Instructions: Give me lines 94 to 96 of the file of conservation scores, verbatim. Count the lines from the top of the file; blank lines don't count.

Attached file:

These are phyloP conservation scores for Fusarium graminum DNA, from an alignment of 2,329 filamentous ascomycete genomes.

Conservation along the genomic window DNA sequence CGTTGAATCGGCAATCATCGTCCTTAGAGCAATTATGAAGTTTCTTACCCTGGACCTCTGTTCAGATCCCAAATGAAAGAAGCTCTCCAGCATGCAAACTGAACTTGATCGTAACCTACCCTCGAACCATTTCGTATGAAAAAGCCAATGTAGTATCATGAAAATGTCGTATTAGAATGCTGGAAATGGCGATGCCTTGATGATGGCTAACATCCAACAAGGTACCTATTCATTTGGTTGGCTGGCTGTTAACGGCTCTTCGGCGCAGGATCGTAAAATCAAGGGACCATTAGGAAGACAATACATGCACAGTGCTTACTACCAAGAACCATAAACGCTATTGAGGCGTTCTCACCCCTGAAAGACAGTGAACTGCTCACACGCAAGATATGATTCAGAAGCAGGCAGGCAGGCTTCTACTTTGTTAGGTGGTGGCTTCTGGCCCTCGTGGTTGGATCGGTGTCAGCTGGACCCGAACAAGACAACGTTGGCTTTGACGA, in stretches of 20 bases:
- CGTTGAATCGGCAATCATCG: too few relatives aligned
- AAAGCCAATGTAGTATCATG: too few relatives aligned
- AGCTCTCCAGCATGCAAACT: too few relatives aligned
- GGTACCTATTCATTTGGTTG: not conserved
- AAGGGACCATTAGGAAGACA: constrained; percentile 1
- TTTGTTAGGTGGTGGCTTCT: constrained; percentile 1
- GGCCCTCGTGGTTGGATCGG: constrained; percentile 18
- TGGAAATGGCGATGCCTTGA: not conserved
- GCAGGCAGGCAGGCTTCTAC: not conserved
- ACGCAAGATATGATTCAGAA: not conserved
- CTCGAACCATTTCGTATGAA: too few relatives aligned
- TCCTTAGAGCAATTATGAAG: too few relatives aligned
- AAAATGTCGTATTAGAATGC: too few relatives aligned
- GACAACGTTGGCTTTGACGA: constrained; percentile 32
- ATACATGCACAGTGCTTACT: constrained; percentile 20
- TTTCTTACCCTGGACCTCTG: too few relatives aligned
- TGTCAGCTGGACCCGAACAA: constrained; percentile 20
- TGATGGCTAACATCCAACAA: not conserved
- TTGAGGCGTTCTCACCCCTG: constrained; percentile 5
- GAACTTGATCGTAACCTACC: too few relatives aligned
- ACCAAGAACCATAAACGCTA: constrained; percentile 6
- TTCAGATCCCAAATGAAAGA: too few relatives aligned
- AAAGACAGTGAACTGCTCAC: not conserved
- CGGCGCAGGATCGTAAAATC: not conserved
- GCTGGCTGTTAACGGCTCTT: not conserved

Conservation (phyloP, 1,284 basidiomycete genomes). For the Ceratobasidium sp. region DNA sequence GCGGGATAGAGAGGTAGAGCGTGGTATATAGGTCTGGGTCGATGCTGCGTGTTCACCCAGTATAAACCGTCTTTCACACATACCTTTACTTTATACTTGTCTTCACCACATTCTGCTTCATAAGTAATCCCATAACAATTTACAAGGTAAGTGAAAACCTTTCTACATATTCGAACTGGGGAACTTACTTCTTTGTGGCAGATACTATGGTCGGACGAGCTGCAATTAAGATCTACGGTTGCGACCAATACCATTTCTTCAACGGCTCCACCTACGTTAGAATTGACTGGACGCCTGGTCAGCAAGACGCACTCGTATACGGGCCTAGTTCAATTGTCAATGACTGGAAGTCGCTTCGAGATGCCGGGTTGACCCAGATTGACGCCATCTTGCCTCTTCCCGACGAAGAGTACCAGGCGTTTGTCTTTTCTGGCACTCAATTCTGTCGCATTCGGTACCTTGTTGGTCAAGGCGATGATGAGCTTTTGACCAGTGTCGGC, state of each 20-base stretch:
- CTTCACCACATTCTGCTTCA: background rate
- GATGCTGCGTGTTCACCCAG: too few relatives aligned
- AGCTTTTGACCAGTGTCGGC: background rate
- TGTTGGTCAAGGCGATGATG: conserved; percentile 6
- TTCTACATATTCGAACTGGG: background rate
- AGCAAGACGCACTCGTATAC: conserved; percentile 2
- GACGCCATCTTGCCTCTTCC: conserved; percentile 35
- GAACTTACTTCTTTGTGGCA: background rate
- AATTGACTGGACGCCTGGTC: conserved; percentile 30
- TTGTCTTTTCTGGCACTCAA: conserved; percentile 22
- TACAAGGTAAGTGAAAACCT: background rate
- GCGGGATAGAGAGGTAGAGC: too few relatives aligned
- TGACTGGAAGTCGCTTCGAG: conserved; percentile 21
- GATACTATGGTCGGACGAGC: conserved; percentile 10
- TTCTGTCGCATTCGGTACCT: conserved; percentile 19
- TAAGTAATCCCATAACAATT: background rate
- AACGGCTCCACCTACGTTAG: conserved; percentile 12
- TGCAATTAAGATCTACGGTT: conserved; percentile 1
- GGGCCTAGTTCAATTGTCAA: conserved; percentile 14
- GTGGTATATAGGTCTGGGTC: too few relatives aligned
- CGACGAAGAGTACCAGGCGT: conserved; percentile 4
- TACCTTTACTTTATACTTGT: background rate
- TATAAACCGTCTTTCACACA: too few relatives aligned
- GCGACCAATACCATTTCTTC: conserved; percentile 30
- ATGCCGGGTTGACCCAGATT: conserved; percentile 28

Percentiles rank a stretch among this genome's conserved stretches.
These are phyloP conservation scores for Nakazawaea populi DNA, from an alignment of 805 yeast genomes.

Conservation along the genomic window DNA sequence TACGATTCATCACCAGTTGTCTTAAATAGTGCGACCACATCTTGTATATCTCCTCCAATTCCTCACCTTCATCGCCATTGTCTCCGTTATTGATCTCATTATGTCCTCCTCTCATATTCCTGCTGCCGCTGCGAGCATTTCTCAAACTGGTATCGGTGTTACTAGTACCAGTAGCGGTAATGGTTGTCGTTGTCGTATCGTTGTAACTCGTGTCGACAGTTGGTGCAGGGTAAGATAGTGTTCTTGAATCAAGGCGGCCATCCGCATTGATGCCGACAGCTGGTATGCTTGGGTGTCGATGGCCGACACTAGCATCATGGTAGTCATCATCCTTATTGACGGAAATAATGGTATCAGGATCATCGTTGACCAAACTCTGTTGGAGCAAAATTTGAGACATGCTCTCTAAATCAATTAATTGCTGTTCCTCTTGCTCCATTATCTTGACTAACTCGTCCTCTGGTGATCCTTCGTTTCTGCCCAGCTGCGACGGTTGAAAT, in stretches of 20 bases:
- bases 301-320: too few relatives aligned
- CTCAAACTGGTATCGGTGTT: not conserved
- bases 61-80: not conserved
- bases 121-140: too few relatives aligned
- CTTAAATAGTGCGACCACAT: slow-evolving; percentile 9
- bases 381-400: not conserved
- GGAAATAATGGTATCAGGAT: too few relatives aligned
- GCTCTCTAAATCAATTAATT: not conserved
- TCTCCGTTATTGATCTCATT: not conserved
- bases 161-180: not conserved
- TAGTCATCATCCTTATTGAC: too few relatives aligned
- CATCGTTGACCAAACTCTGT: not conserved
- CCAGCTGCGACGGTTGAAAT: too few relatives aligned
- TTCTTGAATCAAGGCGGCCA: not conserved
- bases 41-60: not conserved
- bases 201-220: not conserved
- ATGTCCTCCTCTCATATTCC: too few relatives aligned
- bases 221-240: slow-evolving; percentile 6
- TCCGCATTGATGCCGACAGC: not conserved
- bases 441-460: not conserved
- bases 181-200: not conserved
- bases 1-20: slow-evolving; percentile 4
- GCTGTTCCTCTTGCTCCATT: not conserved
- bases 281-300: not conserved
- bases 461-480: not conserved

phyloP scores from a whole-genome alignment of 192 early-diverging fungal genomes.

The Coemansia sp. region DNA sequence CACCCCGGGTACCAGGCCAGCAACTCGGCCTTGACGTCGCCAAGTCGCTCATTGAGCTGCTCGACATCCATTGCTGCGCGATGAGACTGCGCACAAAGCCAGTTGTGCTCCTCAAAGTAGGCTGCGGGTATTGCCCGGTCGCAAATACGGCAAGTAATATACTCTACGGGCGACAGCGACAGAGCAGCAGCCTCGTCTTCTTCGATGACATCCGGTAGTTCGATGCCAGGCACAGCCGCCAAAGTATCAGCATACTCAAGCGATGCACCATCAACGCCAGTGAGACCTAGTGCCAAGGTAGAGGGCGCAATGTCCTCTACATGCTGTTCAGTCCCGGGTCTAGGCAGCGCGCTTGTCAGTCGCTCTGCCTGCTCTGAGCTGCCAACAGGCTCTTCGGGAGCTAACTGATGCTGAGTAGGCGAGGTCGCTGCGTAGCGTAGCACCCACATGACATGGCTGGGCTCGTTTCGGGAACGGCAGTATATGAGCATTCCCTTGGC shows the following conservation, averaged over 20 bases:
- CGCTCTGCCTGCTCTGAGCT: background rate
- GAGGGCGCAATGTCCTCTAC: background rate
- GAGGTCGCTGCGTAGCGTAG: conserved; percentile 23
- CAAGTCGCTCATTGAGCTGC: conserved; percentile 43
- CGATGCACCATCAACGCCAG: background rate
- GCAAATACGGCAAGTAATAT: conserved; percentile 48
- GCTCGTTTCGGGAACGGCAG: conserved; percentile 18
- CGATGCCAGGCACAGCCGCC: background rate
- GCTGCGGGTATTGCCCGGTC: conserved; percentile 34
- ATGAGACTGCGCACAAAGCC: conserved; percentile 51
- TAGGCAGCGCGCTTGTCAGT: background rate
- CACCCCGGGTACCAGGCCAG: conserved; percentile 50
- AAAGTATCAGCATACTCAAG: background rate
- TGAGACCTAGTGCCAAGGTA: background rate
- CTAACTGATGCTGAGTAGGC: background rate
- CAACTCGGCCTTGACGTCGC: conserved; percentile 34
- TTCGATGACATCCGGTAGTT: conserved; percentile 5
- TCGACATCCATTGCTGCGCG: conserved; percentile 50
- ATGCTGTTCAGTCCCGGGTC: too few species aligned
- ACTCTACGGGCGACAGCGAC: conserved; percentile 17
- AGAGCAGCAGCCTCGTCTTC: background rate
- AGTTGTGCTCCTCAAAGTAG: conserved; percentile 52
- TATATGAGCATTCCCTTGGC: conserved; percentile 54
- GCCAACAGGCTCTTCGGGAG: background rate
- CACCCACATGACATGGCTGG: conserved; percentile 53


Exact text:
- TAGGCAGCGCGCTTGTCAGT: background rate
- CACCCCGGGTACCAGGCCAG: conserved; percentile 50
- AAAGTATCAGCATACTCAAG: background rate